I was asked a few times, what my favourite talk was. But honestly, I really liked every single one I got to see. But if I got to choose the absolute fewest that really got my attention, I would choose:
Ben Norris’s talk on sketchnotes, regarding why, and how to use them effectively.
Jeremy Burge’s talk about Emojipedia, where it started, and a few stories about the growth.
Allen Pike’s great presentation about iTunes, and the many errors it harnesses.
Matt Bischoff’s talk about how everything we build is an Ice Sculpture, and why we need to pay attention to how products will end, and what that means for users and their data.
Quinn Rose’s thought provoking talk about you should put people first, and what your legacy will really be.
Alex Cox’s robot-cat inspired talk about machines that take care of their owners.
Alicia Carr’s experience with starting to develop an iOS app at the age of 51, starring in a documentary, and then even featuring in a WWDC intro video.
Daniel Steinberg’s thoughtful talk on why what we do, doesn’t necessarily determine who we are.
That’s certainly one hell of a list, and it still doesn’t show the great talks that I got to experience at Úll.
During a trip to Norway’s Svalbard islands, Christoph was taking some photographs, but on top of that were his illustrations. The way the story has been published is rather interesting too, with some nice effects, transitions, and the story telling is really nice.
It sounds like an amazing trip, and an equally impressive story.
Track the Countries You’ve Travelled to with “been” for iOS #
If you like to travel, then it’s pretty much guaranteed that you’d be interested in mapping out where you’ve actually been. This is because I’m exactly the same. I’ve come across a few apps in the past that are complex travelling journal type applications, but they never seem to stick with me, because they’re just too much.
Well today I’ve found another app for iOS called “been”, which does the job in a near-perfect way.
With been, you add all the places you’ve travelled to, and it then colours in these on a map. The only choices you have are to add a whole country, or an individual U.S. state. In a perfect world I’d like to specify each city I’ve travelled to, but this is a minor issue.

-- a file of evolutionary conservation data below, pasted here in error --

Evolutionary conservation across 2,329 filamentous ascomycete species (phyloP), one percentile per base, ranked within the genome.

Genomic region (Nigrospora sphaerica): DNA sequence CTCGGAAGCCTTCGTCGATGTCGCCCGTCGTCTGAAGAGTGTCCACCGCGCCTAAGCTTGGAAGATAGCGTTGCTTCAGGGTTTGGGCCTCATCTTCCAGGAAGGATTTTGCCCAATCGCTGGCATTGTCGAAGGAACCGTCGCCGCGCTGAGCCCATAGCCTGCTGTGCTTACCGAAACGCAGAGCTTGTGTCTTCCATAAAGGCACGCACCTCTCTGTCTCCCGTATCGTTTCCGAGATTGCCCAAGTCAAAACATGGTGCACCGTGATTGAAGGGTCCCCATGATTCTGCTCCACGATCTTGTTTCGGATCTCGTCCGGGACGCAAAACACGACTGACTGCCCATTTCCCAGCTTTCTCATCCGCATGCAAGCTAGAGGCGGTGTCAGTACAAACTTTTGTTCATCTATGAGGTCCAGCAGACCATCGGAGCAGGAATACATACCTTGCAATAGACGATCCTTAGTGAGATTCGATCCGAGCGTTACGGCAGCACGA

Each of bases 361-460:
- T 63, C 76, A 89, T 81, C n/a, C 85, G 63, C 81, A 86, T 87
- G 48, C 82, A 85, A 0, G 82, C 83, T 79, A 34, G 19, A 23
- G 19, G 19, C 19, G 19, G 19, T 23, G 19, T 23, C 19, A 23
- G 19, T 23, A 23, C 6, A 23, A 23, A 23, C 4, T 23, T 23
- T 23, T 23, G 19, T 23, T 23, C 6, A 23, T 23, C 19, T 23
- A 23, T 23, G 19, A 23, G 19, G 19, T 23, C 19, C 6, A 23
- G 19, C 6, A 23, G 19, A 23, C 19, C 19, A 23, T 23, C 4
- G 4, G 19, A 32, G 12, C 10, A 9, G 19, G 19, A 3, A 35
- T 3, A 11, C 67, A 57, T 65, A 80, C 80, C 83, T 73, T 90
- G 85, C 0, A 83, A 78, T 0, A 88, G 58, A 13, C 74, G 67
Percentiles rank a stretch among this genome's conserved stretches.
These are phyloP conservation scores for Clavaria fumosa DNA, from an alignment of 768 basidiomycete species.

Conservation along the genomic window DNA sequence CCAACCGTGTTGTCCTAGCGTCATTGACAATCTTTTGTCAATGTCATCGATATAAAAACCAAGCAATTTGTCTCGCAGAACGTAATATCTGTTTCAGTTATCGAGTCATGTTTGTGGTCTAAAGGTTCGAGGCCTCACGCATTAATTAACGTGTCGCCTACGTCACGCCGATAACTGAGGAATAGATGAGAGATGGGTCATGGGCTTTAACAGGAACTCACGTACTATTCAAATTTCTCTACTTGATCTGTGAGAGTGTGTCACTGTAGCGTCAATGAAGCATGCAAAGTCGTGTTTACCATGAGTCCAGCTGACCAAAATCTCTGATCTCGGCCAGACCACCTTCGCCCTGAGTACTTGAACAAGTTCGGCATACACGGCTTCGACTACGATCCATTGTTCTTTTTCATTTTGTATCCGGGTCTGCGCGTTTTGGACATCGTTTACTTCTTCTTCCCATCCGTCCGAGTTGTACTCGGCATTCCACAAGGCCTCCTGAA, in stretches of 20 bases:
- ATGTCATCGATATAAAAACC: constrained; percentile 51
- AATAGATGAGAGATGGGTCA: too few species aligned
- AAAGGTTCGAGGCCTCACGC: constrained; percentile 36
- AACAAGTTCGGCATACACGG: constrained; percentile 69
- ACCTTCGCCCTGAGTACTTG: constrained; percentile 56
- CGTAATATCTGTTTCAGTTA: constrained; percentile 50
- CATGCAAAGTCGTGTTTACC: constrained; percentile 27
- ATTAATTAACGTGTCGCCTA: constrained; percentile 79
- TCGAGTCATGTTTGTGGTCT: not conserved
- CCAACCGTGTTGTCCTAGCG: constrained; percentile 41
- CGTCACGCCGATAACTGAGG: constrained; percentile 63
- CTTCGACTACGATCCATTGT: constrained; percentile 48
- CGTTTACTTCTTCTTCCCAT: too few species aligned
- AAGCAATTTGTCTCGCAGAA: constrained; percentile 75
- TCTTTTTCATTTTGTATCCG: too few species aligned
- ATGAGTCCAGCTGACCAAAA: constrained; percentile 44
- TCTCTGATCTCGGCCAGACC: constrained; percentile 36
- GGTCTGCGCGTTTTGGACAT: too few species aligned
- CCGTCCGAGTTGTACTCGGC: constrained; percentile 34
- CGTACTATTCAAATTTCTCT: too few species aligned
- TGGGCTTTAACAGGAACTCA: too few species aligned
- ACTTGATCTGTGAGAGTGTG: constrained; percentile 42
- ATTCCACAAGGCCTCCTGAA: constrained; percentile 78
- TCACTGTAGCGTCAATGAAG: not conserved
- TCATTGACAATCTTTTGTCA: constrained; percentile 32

But once you’ve added your travels, then you get to check the maps out. You can choose to either view a 2D map, or a 3D globe, which can be exported as an image or video respectively. If you want to make your map a bit more specific, then while viewing the 2D map you can select a continent which will show you just that on a map.
After adding all of my travels, apparently I’ve only been to 4% of the world, which I certainly need to improve on! But I’ve generated both the 2D World map image, and the 3D globe video, which you can check out below as an example.
In a few hours I’ll be on a plane towards Greece, so I thought I’d write something here before I left.
I’ll be in Crete for two weeks, and hopefully I don’t come back too sunburned! (My skin doesn’t appreciate UV radiation as much as others)
I’m not taking my DSLR camera, because my iPhone 5S hasn’t disappointed me yet with the camera quality, so I’ll be taking a few with that. I’ll be posting these to my Instagram, most likely to my Story, because otherwise I may clog up peoples feeds.
So if you want to check out Crete from the eyes of my 5S, then I would suggest you follow me on Instagram, I’m @lordchrishannah. (Yes, I am actually a Lord. I own a square foot of land in Scotland 🤓)
I won’t have too much internet while I’m over there, but I think the Hotel should have decent enough WiFi for me to catch up in the evenings. So I’ll still be contactable, but preferably on Twitter at @chrishannah.
(Also, it’s pretty cool that I can now write random person posts on this blog, it’s one of the main reasons I merged my old one and App Recap!)